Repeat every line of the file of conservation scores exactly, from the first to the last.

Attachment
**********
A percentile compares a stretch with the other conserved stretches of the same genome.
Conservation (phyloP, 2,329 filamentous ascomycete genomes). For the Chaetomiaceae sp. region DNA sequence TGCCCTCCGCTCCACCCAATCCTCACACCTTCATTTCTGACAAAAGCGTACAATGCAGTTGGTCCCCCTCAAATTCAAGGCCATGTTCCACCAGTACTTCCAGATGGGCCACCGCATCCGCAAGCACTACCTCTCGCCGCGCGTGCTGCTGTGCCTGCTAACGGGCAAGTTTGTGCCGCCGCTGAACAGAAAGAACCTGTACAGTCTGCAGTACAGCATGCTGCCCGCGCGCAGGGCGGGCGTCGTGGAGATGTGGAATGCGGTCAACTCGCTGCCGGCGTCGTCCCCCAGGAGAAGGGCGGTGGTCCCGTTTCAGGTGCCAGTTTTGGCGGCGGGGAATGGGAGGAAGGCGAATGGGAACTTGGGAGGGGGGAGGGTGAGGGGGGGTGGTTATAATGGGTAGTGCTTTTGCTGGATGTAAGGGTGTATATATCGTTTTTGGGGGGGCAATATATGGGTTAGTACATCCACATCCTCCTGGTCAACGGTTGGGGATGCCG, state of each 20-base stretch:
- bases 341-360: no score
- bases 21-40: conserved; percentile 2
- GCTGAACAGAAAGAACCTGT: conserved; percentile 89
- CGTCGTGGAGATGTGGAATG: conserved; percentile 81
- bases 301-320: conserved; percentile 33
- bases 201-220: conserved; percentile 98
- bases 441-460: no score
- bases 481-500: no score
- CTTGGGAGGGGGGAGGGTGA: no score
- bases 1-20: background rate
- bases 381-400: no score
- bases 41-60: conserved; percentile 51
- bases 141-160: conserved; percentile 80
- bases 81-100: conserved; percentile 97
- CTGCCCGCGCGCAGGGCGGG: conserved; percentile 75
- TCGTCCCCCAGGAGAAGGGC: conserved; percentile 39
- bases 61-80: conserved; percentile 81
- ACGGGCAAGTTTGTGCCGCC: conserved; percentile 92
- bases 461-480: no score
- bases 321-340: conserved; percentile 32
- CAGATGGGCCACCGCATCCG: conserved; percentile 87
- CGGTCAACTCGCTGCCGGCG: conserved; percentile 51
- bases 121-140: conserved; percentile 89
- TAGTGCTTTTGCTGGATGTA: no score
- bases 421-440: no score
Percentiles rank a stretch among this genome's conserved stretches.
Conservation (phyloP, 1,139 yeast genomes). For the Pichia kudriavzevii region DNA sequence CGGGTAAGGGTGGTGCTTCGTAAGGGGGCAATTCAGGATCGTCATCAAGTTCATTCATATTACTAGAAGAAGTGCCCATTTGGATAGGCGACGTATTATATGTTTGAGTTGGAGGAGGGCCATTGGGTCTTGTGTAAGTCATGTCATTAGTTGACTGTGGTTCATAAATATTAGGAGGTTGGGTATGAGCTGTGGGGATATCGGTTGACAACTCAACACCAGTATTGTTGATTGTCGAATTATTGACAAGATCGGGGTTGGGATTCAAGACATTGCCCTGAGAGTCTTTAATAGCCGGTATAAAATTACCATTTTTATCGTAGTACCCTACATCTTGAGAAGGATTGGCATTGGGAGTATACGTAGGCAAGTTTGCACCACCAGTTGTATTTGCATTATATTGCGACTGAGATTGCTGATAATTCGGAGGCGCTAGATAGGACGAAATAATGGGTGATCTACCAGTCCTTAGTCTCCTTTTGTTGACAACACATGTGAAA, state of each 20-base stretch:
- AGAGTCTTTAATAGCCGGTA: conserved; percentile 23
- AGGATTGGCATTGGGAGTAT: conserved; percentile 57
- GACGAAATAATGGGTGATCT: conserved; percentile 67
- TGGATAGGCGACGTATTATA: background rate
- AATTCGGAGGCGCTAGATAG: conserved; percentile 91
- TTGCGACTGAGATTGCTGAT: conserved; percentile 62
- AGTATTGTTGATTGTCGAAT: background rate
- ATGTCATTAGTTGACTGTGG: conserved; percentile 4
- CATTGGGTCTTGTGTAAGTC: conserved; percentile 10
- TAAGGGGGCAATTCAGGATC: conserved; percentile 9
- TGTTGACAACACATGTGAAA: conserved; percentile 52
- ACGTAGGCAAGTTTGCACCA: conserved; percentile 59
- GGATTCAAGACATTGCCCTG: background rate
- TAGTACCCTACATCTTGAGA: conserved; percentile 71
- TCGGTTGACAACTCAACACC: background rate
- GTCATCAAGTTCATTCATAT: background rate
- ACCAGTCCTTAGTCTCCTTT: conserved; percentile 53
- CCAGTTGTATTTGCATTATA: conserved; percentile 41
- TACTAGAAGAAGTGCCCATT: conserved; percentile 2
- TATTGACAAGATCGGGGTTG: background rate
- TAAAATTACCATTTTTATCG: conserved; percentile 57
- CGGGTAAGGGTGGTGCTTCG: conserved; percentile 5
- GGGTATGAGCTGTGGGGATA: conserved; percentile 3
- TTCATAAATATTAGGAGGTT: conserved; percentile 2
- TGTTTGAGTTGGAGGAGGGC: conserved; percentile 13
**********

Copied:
A percentile compares a stretch with the other conserved stretches of the same genome.
Conservation (phyloP, 2,329 filamentous ascomycete genomes). For the Chaetomiaceae sp. region DNA sequence TGCCCTCCGCTCCACCCAATCCTCACACCTTCATTTCTGACAAAAGCGTACAATGCAGTTGGTCCCCCTCAAATTCAAGGCCATGTTCCACCAGTACTTCCAGATGGGCCACCGCATCCGCAAGCACTACCTCTCGCCGCGCGTGCTGCTGTGCCTGCTAACGGGCAAGTTTGTGCCGCCGCTGAACAGAAAGAACCTGTACAGTCTGCAGTACAGCATGCTGCCCGCGCGCAGGGCGGGCGTCGTGGAGATGTGGAATGCGGTCAACTCGCTGCCGGCGTCGTCCCCCAGGAGAAGGGCGGTGGTCCCGTTTCAGGTGCCAGTTTTGGCGGCGGGGAATGGGAGGAAGGCGAATGGGAACTTGGGAGGGGGGAGGGTGAGGGGGGGTGGTTATAATGGGTAGTGCTTTTGCTGGATGTAAGGGTGTATATATCGTTTTTGGGGGGGCAATATATGGGTTAGTACATCCACATCCTCCTGGTCAACGGTTGGGGATGCCG, state of each 20-base stretch:
- bases 341-360: no score
- bases 21-40: conserved; percentile 2
- GCTGAACAGAAAGAACCTGT: conserved; percentile 89
- CGTCGTGGAGATGTGGAATG: conserved; percentile 81
- bases 301-320: conserved; percentile 33
- bases 201-220: conserved; percentile 98
- bases 441-460: no score
- bases 481-500: no score
- CTTGGGAGGGGGGAGGGTGA: no score
- bases 1-20: background rate
- bases 381-400: no score
- bases 41-60: conserved; percentile 51
- bases 141-160: conserved; percentile 80
- bases 81-100: conserved; percentile 97
- CTGCCCGCGCGCAGGGCGGG: conserved; percentile 75
- TCGTCCCCCAGGAGAAGGGC: conserved; percentile 39
- bases 61-80: conserved; percentile 81
- ACGGGCAAGTTTGTGCCGCC: conserved; percentile 92
- bases 461-480: no score
- bases 321-340: conserved; percentile 32
- CAGATGGGCCACCGCATCCG: conserved; percentile 87
- CGGTCAACTCGCTGCCGGCG: conserved; percentile 51
- bases 121-140: conserved; percentile 89
- TAGTGCTTTTGCTGGATGTA: no score
- bases 421-440: no score
Percentiles rank a stretch among this genome's conserved stretches.
Conservation (phyloP, 1,139 yeast genomes). For the Pichia kudriavzevii region DNA sequence CGGGTAAGGGTGGTGCTTCGTAAGGGGGCAATTCAGGATCGTCATCAAGTTCATTCATATTACTAGAAGAAGTGCCCATTTGGATAGGCGACGTATTATATGTTTGAGTTGGAGGAGGGCCATTGGGTCTTGTGTAAGTCATGTCATTAGTTGACTGTGGTTCATAAATATTAGGAGGTTGGGTATGAGCTGTGGGGATATCGGTTGACAACTCAACACCAGTATTGTTGATTGTCGAATTATTGACAAGATCGGGGTTGGGATTCAAGACATTGCCCTGAGAGTCTTTAATAGCCGGTATAAAATTACCATTTTTATCGTAGTACCCTACATCTTGAGAAGGATTGGCATTGGGAGTATACGTAGGCAAGTTTGCACCACCAGTTGTATTTGCATTATATTGCGACTGAGATTGCTGATAATTCGGAGGCGCTAGATAGGACGAAATAATGGGTGATCTACCAGTCCTTAGTCTCCTTTTGTTGACAACACATGTGAAA, state of each 20-base stretch:
- AGAGTCTTTAATAGCCGGTA: conserved; percentile 23
- AGGATTGGCATTGGGAGTAT: conserved; percentile 57
- GACGAAATAATGGGTGATCT: conserved; percentile 67
- TGGATAGGCGACGTATTATA: background rate
- AATTCGGAGGCGCTAGATAG: conserved; percentile 91
- TTGCGACTGAGATTGCTGAT: conserved; percentile 62
- AGTATTGTTGATTGTCGAAT: background rate
- ATGTCATTAGTTGACTGTGG: conserved; percentile 4
- CATTGGGTCTTGTGTAAGTC: conserved; percentile 10
- TAAGGGGGCAATTCAGGATC: conserved; percentile 9
- TGTTGACAACACATGTGAAA: conserved; percentile 52
- ACGTAGGCAAGTTTGCACCA: conserved; percentile 59
- GGATTCAAGACATTGCCCTG: background rate
- TAGTACCCTACATCTTGAGA: conserved; percentile 71
- TCGGTTGACAACTCAACACC: background rate
- GTCATCAAGTTCATTCATAT: background rate
- ACCAGTCCTTAGTCTCCTTT: conserved; percentile 53
- CCAGTTGTATTTGCATTATA: conserved; percentile 41
- TACTAGAAGAAGTGCCCATT: conserved; percentile 2
- TATTGACAAGATCGGGGTTG: background rate
- TAAAATTACCATTTTTATCG: conserved; percentile 57
- CGGGTAAGGGTGGTGCTTCG: conserved; percentile 5
- GGGTATGAGCTGTGGGGATA: conserved; percentile 3
- TTCATAAATATTAGGAGGTT: conserved; percentile 2
- TGTTTGAGTTGGAGGAGGGC: conserved; percentile 13